I programmed a lot of particle systems in my life, but when I started implementing the game engine for Business Magnate I wasn't aware that I would need one for that game, too. It is a tycoon game, after all. But what was I thinking, of course I need one. Besides other types of businesses, you can create space companies in that game, and launch rockets into space. Rocket engines produce fire and smoke, so - yes - of course I need a particle system. So this was what I came up with: It might need a few adjustments, but it is looking ok so far, I think. It works like this: Each particle is a structure in an array and has an image and a position, movement speed, and lifetime assigned to it. Every frame, each particle is moved and animated (faded out based on its lifetime, in that case):

void animateParticles(timeDelta)
  for (i=0; i<Particles.length; )
	var p = Particles[i];
	if (p.TimeToDelete < timenow)
		Particles.erase(i); // delete particle		
		// move particle
		p.X += timeDelta * p.SpeedX;
		p.Y += timeDelta * p.SpeedY;

All particle systems I wrote so far were in 3D, but 2D ones are the same, only the Z component is missing. I probably will have to adjust the position of the fire a bit for the different types of rockets, but I think for a business game, they look ok so far.

Another thing which you might have spotted on the .gif above is this: There is a car moving in there. I originally wasn't sure if the game would have animated cars, but I decided that it would be much nicer with them. The Minibus you can spot in that gif is the first attempt at making this work, too. I'll likely write more about that next time.

Business wise: The game has a Steam page for a few days already, and it is possible to wishlist it on Steam. A handful of people aleardy did, which is very nice. But the Steam community forum is quite empty so far. Nobody seemed to have an interesting question about the game so far on steam, not sure why. Hope it is because the trailer answers all questions already. :)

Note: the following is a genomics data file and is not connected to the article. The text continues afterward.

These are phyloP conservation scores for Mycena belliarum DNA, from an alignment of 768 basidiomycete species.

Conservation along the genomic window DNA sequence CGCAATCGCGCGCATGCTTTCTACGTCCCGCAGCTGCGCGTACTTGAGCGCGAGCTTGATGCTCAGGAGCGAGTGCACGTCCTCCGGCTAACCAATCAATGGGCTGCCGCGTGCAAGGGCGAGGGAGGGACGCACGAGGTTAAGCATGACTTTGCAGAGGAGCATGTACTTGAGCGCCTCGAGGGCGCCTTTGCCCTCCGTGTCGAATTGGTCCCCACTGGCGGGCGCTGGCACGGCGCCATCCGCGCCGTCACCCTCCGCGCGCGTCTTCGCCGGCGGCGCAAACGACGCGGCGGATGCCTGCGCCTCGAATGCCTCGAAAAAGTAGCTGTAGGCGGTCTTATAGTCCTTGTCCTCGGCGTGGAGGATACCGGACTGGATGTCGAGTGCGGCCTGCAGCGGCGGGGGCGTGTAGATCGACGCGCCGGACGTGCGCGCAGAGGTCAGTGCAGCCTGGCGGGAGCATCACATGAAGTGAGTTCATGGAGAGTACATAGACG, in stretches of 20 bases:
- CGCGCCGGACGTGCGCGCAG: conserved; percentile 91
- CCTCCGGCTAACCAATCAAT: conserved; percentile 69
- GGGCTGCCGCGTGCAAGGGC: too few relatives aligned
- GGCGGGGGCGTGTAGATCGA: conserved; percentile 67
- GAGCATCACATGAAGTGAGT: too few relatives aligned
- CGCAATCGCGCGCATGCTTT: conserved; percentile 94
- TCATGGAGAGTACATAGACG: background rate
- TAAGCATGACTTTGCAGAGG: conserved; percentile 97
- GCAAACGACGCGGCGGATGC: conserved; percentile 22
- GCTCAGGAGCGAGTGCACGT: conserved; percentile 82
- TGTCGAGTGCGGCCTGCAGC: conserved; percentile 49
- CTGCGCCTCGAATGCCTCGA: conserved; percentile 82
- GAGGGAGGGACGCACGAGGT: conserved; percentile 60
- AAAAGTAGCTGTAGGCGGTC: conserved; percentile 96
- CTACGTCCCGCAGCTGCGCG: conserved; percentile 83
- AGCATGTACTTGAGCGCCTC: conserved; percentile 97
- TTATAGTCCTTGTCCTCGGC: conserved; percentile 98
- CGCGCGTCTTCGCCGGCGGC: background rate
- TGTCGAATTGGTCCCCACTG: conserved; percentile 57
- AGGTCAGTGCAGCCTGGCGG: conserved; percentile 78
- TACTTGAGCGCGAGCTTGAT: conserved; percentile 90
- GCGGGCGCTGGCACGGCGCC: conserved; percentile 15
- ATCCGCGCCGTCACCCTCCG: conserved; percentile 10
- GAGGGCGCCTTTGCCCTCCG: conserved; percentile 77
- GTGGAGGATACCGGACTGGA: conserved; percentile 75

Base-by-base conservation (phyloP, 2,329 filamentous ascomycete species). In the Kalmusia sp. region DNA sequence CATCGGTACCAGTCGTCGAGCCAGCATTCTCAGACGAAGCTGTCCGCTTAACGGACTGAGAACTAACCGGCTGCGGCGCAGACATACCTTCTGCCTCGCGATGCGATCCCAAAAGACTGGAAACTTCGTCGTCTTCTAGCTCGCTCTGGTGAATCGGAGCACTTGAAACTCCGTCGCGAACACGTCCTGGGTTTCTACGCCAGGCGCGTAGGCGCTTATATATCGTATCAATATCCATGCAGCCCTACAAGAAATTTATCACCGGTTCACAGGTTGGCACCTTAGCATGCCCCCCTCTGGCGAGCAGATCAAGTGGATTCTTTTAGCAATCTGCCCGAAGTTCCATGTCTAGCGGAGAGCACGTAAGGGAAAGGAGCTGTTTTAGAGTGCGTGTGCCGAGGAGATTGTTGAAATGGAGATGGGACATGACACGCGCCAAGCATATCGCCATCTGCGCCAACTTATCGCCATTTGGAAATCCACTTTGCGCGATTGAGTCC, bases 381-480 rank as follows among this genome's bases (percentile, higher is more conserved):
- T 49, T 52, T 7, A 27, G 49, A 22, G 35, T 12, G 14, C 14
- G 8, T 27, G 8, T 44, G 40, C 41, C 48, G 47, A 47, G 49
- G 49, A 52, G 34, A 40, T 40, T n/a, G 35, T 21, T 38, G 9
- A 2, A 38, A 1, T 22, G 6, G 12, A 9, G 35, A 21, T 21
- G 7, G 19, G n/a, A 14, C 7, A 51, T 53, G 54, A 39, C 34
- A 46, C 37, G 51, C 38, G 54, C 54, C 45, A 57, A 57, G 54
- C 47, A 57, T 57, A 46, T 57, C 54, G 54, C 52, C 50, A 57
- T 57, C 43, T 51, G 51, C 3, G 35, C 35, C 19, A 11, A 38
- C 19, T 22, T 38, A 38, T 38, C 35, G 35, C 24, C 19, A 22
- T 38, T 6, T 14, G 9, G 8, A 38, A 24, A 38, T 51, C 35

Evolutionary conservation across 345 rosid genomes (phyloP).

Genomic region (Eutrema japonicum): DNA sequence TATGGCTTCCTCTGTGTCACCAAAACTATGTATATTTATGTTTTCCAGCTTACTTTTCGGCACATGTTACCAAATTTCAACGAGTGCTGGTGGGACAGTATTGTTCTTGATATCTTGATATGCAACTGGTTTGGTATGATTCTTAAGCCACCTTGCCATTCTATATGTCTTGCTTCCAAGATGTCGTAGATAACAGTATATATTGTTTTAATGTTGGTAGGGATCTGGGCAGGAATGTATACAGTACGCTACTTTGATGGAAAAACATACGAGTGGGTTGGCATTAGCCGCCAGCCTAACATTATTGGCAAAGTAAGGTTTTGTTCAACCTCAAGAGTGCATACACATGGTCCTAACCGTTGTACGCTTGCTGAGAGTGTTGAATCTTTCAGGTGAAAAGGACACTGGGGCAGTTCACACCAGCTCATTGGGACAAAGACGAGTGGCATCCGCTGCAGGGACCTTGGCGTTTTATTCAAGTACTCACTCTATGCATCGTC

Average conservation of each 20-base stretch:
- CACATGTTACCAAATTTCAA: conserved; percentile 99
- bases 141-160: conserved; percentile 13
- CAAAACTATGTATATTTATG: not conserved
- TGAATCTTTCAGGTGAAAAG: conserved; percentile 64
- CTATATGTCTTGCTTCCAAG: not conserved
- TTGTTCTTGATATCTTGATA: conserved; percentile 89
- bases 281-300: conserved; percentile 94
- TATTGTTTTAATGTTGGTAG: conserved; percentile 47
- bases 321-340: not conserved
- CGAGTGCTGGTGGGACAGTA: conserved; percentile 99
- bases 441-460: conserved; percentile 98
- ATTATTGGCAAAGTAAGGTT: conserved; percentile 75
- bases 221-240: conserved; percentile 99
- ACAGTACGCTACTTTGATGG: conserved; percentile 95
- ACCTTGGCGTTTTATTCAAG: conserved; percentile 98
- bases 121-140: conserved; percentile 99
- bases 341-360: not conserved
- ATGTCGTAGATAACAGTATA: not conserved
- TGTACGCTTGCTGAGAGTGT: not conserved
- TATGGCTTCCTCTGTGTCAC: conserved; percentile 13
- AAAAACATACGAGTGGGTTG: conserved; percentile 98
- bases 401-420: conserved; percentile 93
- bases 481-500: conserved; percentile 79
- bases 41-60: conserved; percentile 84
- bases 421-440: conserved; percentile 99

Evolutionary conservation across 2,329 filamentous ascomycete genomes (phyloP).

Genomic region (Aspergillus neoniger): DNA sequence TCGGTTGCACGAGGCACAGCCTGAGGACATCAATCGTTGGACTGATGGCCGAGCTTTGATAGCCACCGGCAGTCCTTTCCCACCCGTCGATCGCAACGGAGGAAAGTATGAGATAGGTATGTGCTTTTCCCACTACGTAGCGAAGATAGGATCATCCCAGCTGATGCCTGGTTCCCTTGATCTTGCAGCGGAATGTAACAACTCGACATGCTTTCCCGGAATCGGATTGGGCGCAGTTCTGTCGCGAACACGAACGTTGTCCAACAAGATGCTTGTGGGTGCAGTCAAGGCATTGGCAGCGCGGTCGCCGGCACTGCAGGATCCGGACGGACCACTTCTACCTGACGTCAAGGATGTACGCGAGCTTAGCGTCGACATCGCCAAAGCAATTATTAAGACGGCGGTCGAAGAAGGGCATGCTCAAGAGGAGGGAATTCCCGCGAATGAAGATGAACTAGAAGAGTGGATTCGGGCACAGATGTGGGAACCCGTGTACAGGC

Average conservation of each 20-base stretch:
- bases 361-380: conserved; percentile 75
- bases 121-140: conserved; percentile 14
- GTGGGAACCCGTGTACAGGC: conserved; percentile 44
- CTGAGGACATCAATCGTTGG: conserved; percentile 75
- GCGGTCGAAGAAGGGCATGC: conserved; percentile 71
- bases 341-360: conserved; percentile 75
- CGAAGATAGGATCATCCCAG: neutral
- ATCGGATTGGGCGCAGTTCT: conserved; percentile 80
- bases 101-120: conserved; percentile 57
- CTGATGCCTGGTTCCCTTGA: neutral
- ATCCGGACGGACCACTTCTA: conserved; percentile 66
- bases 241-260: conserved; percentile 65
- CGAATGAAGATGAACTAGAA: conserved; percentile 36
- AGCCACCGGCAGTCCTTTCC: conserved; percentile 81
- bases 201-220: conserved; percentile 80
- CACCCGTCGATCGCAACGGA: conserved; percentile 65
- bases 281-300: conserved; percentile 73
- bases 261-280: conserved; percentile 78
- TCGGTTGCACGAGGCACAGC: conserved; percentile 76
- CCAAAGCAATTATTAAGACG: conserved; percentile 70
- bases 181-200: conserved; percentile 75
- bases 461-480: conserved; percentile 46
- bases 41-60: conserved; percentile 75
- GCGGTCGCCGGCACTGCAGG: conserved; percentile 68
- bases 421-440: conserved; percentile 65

If you like the game, you can subscribe to the newsletter on the game's website, or follow me on twitter.

RocketCake 2.2 - Mojave troubles fixed

I just uploaded version 2.2 of RocketCake, the free responsive website editor I am developing: I had to push this out because some people sometimes had problems with the editor UI not working at all: Sometimes, ComboBoxes and sliders simply wouldn't work at all. I bought a new Mac Mini among other things too be able to reproduce and fix this problem, and after many tries, somehow, finally RocketCake behaved exactly the same as reported by some people. Still not exactly sure if this was the reason, but I was able to fix this behavior by rebuilding a few underlying libraries, linking with a newer MacSDK, and making RocketCake stricktly 64 bit only for macOS.

It's a bit scary, though. Especially since this only happened on Mojave and the app works perfectly on all previous 6 versions. Hope Apple will test their OS a bit more before shipping it in the future.

First Gameplay Video

I just created a small gameplay video of Business Magnate, I think it shows a bit better how the game will play like:

Any feedback is welcome.

Also, there is now a steam page for the game. So you can put it on your Steam wishlist, if you like:

Also, if you want to help, you can upvote the tags of the game on the steam page.

Changed the name of the game

Some friendly people let me know that the planned name for my next game, which was "Business Builder" probably wasn't a very good choice: There is a mobile game which has a similar name, although not the same one. That's also why I overlooked this. Still, unfortunate. I could go on using "Business Builder", since it is not the same, but to avoid confusion and because the game is still in development, a change of name is a good idea.